From section 7.2.2 of the Twofish paper, the four S-boxes for the 128-bit cipher are generated with:

$$\begin{align} s_0(x) &= q_1[q_0[q_0[x] \oplus s_{0,0}] \oplus s_{1,0}]\\ s_1(x) &= q_0[q_0[q_1[x] \oplus s_{0,1}] \oplus s_{1,1}]\\ s_2(x) &= q_1[q_1[q_0[x] \oplus s_{0,2}] \oplus s_{1,2}]\\ s_3(x) &= q_0[q_1[q_1[x] \oplus s_{0,3}] \oplus s_{1,3}] \end{align}$$

Here, $q_0$ and $q_1$ are fixed 8-bit permutations, and $s_{i,j}$ are bytes derived from the keys indirectly via a Reed–Solomon matrix. They claim that this scheme does not produce any weak S-boxes:

Few or no keys may cause the S-boxes used to be “weak,” in the sense of having high-probability differential or linear characteristics, or in the sense of having a very simple algebraic representation

Why is this? How can Twofish avoid weak keys while using key-dependent S-boxes?


The key to the answer lies within these two snippets:-

These results help confirm our belief that, from a statistical standpoint, the Twofish S-box sets behave largely like a randomly chosen set of permutations.


There should be few or no pairs of keys that define the same S-boxes. That is, changing even one bit of the key used to define an Sbox should always lead to a different S-box. In fact, these pairs of keys should lead to extremely different S-boxes.

Taken together, they describe an quasi encryption/hash of the key à la SEAL (but simpler). Perhaps akin to a CRC calculation or a mini randomness extractor. Even prior to the MDS matrix. There's probably a better scientific term for it.

$q_0$ and $q_1$ are fairly good S boxes themselves. Even though they are random permutations, their arrangement has been numerically optimised for differential and linear characteristics of $ \frac{10}{256} $ and $ \frac{1}{16} $ respectively, and no more than two fixed points. Taken with the permuted arrangement in the three levels deep nested look ups of $q_0$ and $q_1$ within the definition of $S_i$, it's extremely unlikely that you'd find pre-images that create all weak $S_i$. It's difficult to algebraically define what a related key might look like for a given pre-image. That's just a consequence of all nested look ups into random permutations. The permuted nesting is highlighted below:-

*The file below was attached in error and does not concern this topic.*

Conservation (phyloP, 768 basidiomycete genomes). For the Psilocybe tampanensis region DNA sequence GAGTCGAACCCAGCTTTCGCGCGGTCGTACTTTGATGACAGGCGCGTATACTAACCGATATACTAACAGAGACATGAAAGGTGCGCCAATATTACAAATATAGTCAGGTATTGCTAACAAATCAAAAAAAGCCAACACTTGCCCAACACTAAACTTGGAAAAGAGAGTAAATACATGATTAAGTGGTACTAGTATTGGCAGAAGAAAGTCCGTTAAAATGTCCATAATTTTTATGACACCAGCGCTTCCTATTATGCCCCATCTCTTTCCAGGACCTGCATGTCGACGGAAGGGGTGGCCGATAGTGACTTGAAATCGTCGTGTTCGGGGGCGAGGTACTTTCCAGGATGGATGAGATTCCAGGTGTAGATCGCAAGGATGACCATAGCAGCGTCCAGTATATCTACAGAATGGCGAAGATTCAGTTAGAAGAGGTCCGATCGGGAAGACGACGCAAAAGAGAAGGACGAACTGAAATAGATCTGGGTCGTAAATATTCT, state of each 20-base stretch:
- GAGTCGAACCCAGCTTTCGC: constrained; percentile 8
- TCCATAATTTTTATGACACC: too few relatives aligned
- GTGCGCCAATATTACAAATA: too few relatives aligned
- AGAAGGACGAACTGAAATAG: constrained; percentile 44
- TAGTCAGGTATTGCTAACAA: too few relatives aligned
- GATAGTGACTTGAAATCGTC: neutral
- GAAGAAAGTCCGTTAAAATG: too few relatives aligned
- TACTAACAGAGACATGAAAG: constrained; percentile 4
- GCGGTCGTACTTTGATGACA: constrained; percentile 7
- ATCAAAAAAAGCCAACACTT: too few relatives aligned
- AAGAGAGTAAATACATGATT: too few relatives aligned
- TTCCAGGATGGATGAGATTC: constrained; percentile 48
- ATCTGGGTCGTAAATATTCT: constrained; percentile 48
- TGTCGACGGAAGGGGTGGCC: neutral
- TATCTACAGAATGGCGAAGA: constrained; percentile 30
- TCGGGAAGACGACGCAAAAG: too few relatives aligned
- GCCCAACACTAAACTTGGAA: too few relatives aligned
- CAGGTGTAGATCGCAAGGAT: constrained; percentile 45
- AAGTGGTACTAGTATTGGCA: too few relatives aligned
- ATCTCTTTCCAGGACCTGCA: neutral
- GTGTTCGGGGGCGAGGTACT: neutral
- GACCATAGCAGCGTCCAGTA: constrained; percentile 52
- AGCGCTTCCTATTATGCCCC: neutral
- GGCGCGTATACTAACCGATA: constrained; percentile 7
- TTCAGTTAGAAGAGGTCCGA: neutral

Like you, the authors worried about weak keys too. Hence a large § 7.2.3 Exhaustive and Statistical Analysis. Monte Carlo simulation seems to confirm their assumptions that weak keys are quite unlikely due to the pseudo permutation and avalanche behaviours. Your "very simple algebraic representation" doesn't occur due to the inherent randomness within $q_i$, where the shortest computational representation of $q_i$ is $q_i$.

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    $\begingroup$ I'm not sure that I really understand this answer. How are those permutations S-boxes, and how are they similar to CRC in any way? It's not like burst detection is relevant. Why would you need to find preimages of a simple permutation just to create weak keys? Why do you quote the requirement that individual bit changes modify each S-box? What is the relevance of related key attacks here? The only thing I can take away from your answer is that it's hard to individually specify exact S-box bits, which is something I already know. $\endgroup$ – forest Jan 14 at 0:42
  • $\begingroup$ @forest Burst detection? Isn't that used in astronomy and nuclear testing? $\endgroup$ – Paul Uszak Jan 14 at 13:08
  • $\begingroup$ @forest The quasi hashing effect within my purple square shows (attempts to) why your last sentence holds. If you quasi hash the key into $S_i$, you generate well distributed S boxes for all keys and thus identifying weak keys becomes difficult. It's in §7.2.3 and proved in tables 4 - 6. $\endgroup$ – Paul Uszak Jan 14 at 13:09
  • $\begingroup$ No, burst detection is an aspect of CRC behavior. $\endgroup$ – forest Jan 17 at 6:34
  • $\begingroup$ Also, what does "quasi-hash" mean? $\endgroup$ – forest Jan 17 at 6:42

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